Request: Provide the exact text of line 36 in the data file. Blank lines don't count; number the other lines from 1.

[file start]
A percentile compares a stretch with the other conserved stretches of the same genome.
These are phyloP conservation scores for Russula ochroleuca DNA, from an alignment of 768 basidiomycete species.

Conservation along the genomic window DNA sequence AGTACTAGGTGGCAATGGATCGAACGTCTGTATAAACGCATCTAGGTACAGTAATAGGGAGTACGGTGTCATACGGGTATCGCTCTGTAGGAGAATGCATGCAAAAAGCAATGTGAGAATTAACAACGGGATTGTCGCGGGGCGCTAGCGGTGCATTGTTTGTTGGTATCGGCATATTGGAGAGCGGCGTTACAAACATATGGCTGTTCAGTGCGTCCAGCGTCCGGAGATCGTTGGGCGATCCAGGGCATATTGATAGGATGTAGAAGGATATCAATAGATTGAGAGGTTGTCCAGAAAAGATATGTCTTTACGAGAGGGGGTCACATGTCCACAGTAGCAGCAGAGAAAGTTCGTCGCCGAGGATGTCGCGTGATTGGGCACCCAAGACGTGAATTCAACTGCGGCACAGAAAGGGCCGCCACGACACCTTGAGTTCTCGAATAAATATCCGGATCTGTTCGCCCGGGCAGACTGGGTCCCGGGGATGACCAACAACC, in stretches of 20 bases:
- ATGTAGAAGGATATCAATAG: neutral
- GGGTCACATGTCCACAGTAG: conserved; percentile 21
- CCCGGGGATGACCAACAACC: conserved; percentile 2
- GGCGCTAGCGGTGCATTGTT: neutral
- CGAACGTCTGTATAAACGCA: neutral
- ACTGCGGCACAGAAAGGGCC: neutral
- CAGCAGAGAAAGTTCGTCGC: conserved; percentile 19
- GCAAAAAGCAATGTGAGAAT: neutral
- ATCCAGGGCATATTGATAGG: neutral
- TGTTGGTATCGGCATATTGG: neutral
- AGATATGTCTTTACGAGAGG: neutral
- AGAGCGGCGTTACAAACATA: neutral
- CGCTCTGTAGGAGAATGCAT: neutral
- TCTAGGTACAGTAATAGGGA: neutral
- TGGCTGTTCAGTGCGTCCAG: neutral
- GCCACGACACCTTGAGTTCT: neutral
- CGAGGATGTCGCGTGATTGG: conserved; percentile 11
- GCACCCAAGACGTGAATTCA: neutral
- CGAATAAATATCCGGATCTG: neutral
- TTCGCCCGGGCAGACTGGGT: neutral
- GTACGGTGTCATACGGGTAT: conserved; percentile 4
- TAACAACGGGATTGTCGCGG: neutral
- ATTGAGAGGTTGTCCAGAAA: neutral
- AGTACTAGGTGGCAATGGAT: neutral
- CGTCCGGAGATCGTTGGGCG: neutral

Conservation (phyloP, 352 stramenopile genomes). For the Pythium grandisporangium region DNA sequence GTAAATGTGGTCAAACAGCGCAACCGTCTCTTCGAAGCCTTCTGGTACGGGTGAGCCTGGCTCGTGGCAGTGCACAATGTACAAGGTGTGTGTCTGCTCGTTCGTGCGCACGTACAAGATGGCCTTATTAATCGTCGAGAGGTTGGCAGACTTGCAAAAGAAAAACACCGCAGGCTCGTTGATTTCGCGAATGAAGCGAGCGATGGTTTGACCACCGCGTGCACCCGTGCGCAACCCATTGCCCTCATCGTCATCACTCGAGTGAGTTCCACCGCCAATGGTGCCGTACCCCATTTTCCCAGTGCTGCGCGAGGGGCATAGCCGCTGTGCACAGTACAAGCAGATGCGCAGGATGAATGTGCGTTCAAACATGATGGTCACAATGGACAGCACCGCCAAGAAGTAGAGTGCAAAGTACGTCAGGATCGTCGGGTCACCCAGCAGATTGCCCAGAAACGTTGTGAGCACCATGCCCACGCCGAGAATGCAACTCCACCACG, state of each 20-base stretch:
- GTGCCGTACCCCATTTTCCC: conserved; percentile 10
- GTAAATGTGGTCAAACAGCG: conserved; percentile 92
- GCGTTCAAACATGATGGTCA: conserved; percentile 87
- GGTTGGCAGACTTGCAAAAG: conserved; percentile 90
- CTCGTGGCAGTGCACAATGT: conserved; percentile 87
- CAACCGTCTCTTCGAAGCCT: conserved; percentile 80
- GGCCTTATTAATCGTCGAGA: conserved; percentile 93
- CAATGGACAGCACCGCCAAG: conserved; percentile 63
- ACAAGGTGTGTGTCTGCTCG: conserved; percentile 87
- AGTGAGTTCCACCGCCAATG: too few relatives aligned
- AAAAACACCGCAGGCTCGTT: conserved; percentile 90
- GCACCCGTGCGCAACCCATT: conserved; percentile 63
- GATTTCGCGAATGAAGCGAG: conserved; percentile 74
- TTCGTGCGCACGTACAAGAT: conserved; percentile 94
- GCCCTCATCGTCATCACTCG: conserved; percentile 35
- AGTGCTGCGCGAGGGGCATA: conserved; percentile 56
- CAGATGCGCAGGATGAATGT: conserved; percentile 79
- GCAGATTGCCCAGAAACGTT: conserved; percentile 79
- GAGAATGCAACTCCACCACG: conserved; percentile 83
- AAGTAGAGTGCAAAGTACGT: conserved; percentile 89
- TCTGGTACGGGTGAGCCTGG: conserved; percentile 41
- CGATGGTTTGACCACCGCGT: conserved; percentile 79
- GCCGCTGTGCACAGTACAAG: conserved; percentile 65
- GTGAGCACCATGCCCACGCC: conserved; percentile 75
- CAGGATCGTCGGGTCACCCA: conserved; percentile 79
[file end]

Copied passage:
- GGCCTTATTAATCGTCGAGA: conserved; percentile 93